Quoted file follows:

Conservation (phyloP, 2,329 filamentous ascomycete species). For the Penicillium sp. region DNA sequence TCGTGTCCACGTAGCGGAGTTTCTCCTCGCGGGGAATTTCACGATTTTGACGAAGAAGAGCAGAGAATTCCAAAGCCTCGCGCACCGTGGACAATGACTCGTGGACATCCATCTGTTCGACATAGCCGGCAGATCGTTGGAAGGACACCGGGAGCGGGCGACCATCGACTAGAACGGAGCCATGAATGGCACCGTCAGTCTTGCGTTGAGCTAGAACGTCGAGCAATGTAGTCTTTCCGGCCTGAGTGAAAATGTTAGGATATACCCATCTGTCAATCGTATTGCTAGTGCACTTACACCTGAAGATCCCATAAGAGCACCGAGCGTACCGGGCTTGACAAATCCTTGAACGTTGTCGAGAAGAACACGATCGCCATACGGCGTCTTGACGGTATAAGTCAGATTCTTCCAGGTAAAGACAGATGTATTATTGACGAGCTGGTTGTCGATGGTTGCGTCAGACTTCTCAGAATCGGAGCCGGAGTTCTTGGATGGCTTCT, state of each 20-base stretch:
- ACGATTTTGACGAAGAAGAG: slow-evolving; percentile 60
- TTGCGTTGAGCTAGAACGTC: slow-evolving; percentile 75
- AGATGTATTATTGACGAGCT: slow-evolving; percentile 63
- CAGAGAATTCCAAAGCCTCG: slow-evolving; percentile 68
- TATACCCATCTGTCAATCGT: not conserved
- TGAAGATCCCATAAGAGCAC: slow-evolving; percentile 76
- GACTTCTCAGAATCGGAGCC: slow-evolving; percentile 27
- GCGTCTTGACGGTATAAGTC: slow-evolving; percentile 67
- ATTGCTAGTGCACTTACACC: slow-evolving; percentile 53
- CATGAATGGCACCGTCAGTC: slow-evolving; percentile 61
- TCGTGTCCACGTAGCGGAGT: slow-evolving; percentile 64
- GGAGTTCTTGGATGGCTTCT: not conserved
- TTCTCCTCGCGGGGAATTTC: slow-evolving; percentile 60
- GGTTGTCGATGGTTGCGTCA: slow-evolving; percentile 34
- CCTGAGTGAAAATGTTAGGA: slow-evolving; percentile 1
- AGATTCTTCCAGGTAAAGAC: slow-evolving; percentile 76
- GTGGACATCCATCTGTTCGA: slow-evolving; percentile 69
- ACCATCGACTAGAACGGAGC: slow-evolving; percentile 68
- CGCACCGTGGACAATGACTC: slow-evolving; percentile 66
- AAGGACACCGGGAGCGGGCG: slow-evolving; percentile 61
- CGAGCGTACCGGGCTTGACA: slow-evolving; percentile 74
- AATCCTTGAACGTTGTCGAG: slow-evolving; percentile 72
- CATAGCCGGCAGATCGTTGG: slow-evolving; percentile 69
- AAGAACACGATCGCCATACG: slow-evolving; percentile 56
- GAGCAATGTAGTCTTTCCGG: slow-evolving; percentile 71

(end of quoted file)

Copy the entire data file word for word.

Conservation (phyloP, 2,329 filamentous ascomycete species). For the Penicillium sp. region DNA sequence TCGTGTCCACGTAGCGGAGTTTCTCCTCGCGGGGAATTTCACGATTTTGACGAAGAAGAGCAGAGAATTCCAAAGCCTCGCGCACCGTGGACAATGACTCGTGGACATCCATCTGTTCGACATAGCCGGCAGATCGTTGGAAGGACACCGGGAGCGGGCGACCATCGACTAGAACGGAGCCATGAATGGCACCGTCAGTCTTGCGTTGAGCTAGAACGTCGAGCAATGTAGTCTTTCCGGCCTGAGTGAAAATGTTAGGATATACCCATCTGTCAATCGTATTGCTAGTGCACTTACACCTGAAGATCCCATAAGAGCACCGAGCGTACCGGGCTTGACAAATCCTTGAACGTTGTCGAGAAGAACACGATCGCCATACGGCGTCTTGACGGTATAAGTCAGATTCTTCCAGGTAAAGACAGATGTATTATTGACGAGCTGGTTGTCGATGGTTGCGTCAGACTTCTCAGAATCGGAGCCGGAGTTCTTGGATGGCTTCT, state of each 20-base stretch:
- ACGATTTTGACGAAGAAGAG: slow-evolving; percentile 60
- TTGCGTTGAGCTAGAACGTC: slow-evolving; percentile 75
- AGATGTATTATTGACGAGCT: slow-evolving; percentile 63
- CAGAGAATTCCAAAGCCTCG: slow-evolving; percentile 68
- TATACCCATCTGTCAATCGT: not conserved
- TGAAGATCCCATAAGAGCAC: slow-evolving; percentile 76
- GACTTCTCAGAATCGGAGCC: slow-evolving; percentile 27
- GCGTCTTGACGGTATAAGTC: slow-evolving; percentile 67
- ATTGCTAGTGCACTTACACC: slow-evolving; percentile 53
- CATGAATGGCACCGTCAGTC: slow-evolving; percentile 61
- TCGTGTCCACGTAGCGGAGT: slow-evolving; percentile 64
- GGAGTTCTTGGATGGCTTCT: not conserved
- TTCTCCTCGCGGGGAATTTC: slow-evolving; percentile 60
- GGTTGTCGATGGTTGCGTCA: slow-evolving; percentile 34
- CCTGAGTGAAAATGTTAGGA: slow-evolving; percentile 1
- AGATTCTTCCAGGTAAAGAC: slow-evolving; percentile 76
- GTGGACATCCATCTGTTCGA: slow-evolving; percentile 69
- ACCATCGACTAGAACGGAGC: slow-evolving; percentile 68
- CGCACCGTGGACAATGACTC: slow-evolving; percentile 66
- AAGGACACCGGGAGCGGGCG: slow-evolving; percentile 61
- CGAGCGTACCGGGCTTGACA: slow-evolving; percentile 74
- AATCCTTGAACGTTGTCGAG: slow-evolving; percentile 72
- CATAGCCGGCAGATCGTTGG: slow-evolving; percentile 69
- AAGAACACGATCGCCATACG: slow-evolving; percentile 56
- GAGCAATGTAGTCTTTCCGG: slow-evolving; percentile 71